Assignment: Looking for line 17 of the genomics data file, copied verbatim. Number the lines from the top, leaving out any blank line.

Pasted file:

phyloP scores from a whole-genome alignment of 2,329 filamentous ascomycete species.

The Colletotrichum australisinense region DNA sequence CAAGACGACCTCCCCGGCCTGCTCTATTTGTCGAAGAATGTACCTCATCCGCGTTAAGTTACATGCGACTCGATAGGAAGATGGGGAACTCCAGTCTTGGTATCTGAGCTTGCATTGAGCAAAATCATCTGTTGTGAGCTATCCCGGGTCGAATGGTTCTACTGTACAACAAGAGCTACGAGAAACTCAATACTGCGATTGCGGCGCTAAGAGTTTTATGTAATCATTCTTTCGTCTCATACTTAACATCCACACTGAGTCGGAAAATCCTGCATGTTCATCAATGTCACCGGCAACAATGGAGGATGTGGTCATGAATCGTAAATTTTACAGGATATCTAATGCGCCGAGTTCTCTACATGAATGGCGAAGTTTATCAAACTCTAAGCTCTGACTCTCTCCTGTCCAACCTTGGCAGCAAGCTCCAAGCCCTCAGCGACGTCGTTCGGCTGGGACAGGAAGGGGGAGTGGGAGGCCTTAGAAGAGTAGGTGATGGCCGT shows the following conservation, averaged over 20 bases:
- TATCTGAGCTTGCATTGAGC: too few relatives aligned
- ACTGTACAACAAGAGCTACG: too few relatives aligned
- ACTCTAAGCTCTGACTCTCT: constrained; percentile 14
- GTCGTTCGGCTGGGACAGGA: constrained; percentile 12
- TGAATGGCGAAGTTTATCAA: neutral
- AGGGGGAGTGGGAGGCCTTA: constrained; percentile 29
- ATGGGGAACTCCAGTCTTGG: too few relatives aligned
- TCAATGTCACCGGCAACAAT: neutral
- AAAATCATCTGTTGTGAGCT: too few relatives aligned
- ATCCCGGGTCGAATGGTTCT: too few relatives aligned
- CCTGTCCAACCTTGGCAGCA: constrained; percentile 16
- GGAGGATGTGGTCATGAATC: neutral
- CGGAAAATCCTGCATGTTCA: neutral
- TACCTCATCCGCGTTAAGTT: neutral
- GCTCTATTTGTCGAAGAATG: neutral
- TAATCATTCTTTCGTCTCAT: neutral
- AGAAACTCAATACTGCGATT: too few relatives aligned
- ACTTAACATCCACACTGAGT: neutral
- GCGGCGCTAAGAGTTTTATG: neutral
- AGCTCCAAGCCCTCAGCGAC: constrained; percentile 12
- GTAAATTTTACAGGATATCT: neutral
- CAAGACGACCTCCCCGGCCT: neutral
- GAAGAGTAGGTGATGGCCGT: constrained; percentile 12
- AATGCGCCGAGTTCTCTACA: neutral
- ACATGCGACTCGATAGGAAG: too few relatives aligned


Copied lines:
- GCTCTATTTGTCGAAGAATG: neutral